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On comic books and continuity

When you look at continuity in comics tied to real-life events, you understand how things get messy. It’s easy enough to explain Wolverine and Captain America’s participation in World War II, thanks to their respective mutant powers and drug-induced enhancements. But Tony Stark taking shrapnel to the heart during the Vietnam War? Superman taking orders from Ronald Reagan? These things end up dating characters beyond typical explanations. Given no one wants to read about a 60-year-old playboy or middle-aged high school teacher (inevitable end for Peter Parker … well, except in The Amazing Spider-Girl), comic heroes have to remain timeless, and the stories work on a sliding scale of about 10-15 years.

This is where continuity gets tricky. So did those stories with Nixon or Reagan or Vietnam or Korea never happen? Or are they recalled in vague terms by creators? Is it better to ignore time-specific real-world situations altogether to avoid such anachronisms? Spider-Man had a “Brand New Day,” sure, but did Flash Thompson never serve in Vietnam? Did Robbie Robertson’s kid never get arrested for protesting said war? Did 9/11 happen in comics? Was there ever a World Trade Center? Maybe a super villain destroyed it, not terrorists? It gets messy. Should characters simply be revamped every five-to-ten years (as DC seems to do) or should the new stories go on with no regard to history beyond the previous issue or two (as some Marvel comics seem to be doing these days)?

I was reading Mark Millar and Steve McNiven’s commentary on their current Wolverine arc, “Old Man Logan,” and Millar said, “To me, the children come along at the end of someone’s story—a hero’s story. If you have a hero with kids, somehow, it doesn’t always work. I think there’s something about a hero that he even needs to be a single guy.” Is this true? Did Spider-Man and Superman not work as characters once they “settled down?” Is the Fantastic Four any less interesting as a family dynamic? History would tell us “no,” given Reed and Sue’s marriage and parenthood has lasted for more than 40 years now. But it seems statements such as Millar’s are in line with Joe Quesada’s view of comic characters, hence “Brand New Day” getting back to whatever ideal of a free-swingin’ Spidey the editor-in-chief holds.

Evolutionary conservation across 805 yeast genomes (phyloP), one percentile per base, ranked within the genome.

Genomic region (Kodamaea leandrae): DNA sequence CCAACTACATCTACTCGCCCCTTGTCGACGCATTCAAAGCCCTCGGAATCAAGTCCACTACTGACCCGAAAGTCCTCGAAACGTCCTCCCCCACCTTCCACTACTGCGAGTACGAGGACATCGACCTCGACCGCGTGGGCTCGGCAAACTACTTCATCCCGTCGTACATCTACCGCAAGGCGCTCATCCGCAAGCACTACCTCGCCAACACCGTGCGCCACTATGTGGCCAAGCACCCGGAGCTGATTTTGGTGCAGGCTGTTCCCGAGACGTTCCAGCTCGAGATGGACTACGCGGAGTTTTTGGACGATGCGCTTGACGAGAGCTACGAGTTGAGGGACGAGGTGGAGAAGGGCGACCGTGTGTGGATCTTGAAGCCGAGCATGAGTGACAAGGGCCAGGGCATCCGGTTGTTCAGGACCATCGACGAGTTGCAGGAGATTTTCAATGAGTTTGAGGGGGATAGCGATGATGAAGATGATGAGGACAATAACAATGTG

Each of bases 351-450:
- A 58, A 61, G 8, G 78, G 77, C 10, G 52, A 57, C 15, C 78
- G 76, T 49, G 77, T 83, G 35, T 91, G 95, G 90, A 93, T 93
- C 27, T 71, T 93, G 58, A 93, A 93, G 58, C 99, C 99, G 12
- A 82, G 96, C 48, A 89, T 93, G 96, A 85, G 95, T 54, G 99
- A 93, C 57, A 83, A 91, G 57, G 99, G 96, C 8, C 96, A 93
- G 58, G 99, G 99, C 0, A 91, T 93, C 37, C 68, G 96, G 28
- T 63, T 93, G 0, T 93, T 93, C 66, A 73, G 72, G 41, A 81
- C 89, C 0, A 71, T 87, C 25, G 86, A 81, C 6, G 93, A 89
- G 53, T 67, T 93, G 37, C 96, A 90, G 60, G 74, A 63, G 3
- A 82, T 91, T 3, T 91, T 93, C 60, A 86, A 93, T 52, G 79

For me, I prefer to see character development. I want to see them change, develop, grow old, etc. — this applies to any sequential entertainment I consume, whether a TV series, film sequels, etc. This is why the mid-1980s Marvel Universe seemed just right — character development seemed natural. The Invisible Girl became the Invisible Woman not only because she was older, a mother, etc., but also because she experienced such tragedy and triumph. Kitty Pryde grew (in real time?!) from a timid, insecure 13-year-old to a battle-hardened, self-assured young woman. Peter Parker graduated high school and college, and after tumultuous relationships, finally came to realize Mary Jane Watson was not only the love of his life but his best friend and confidante. Magneto changed from a one-note villain to a complex pseudo-hero, always conflicted between his loyalty to Charles Xavier and his dedication to mutantkind’s advancement.

I would have been happy to see Franklin Richards naturally continue to grow into his own as an adolescent, see the conflicts and challenges Peter Parker would have dealt with had Mary Jane actually had and raised a child in the “mainstream” Marvel U, and generally see the “old guard” Marvel characters age as naturally as their successors (such as the New Mutants) did. And honestly, I think readers want to see that as well. Why do you think we all eat up stories like “Old Man Logan,” Kingdom Come, Marvel’s “The End” comics, etc.? I understand that properties have to be protected, but really — the success of those properties in commercial endeavors outside comics has little to do with keeping the characters in the comics the same. No version of characters or stories represented in movies, cartoons or video games over the entire history of American comic books has been dependent on consistency with the comic stories, nor have the comics been tied to the merchandising (generally speaking, again).

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